ERIC Number: ED184079
Record Type: RIE
Publication Date: 1979
Reference Count: 0
Parents as Remedial Reading Tutors: A Report on the Work of the Mangere Home and School Project. Set Research Information for Teachers, Number Two, Item 3.
Robinson, Viviane; And Others
A study was conducted in South Auckland, New Zealand, to discover how parents could help children with reading difficulties. Specifically, the study addressed three questions: Do parents want to help improve their children's reading? Can parents learn specific reading tutoring skills? Does parent tutoring improve children's reading, both at home and at school? The study involved 14 families, each with a child between the ages of 8 and 12 who was at least two years behind in reading. The parents were instructed in tutoring procedures that were designed to help children enjoy reading and become independent readers. The results showed that, at home, the tutored children progressed an average of 5.75 months in the level of book they could read, the overall accuracy of their reading improved from 84.5% to 86.6%, and their percentage of self-corrected errors improved from 15.2% to 27.6%. At school, however, only two of the children showed progress. The findings indicated that parents did want to help their children with reading; that parents not only learned the tutoring procedures but, in some cases, used them with other children; and that reading gains in one setting did not automatically transfer to a second setting. (FL)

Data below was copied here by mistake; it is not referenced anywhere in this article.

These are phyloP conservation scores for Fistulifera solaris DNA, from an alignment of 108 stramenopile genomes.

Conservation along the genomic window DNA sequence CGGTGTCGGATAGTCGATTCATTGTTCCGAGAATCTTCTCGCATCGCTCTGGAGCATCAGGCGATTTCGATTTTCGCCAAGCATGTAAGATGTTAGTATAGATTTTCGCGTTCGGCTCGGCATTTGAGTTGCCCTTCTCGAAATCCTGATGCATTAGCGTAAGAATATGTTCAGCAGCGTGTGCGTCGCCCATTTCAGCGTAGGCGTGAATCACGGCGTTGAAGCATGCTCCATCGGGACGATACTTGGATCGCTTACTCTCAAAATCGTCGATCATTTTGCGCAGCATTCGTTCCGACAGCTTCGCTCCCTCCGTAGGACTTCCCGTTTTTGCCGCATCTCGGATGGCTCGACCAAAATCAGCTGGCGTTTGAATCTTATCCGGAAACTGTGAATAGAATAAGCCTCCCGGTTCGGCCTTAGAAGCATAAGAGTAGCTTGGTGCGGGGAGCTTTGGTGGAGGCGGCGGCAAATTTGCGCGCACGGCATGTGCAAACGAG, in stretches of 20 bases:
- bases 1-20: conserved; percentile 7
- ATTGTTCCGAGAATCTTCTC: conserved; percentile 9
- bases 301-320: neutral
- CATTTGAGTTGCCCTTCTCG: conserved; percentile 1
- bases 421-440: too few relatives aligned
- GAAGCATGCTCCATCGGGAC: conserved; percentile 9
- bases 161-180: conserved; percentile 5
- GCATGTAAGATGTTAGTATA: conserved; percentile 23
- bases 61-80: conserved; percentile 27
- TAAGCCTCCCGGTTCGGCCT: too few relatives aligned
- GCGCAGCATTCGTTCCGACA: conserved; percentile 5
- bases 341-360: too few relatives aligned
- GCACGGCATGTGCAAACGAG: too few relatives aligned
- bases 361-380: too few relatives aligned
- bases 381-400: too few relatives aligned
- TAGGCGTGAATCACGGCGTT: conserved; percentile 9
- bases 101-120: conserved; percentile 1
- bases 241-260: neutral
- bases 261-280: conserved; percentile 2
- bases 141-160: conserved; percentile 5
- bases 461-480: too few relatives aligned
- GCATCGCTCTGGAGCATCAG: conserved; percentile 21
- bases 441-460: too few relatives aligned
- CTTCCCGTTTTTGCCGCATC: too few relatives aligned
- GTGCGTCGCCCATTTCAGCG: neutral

Publication Type: Reports - Research; Collected Works - Serials
Education Level: N/A
Authoring Institution: New Zealand Council for Educational Research, Wellington.
Identifiers: New Zealand
Note: For related documents see CS 005 323-326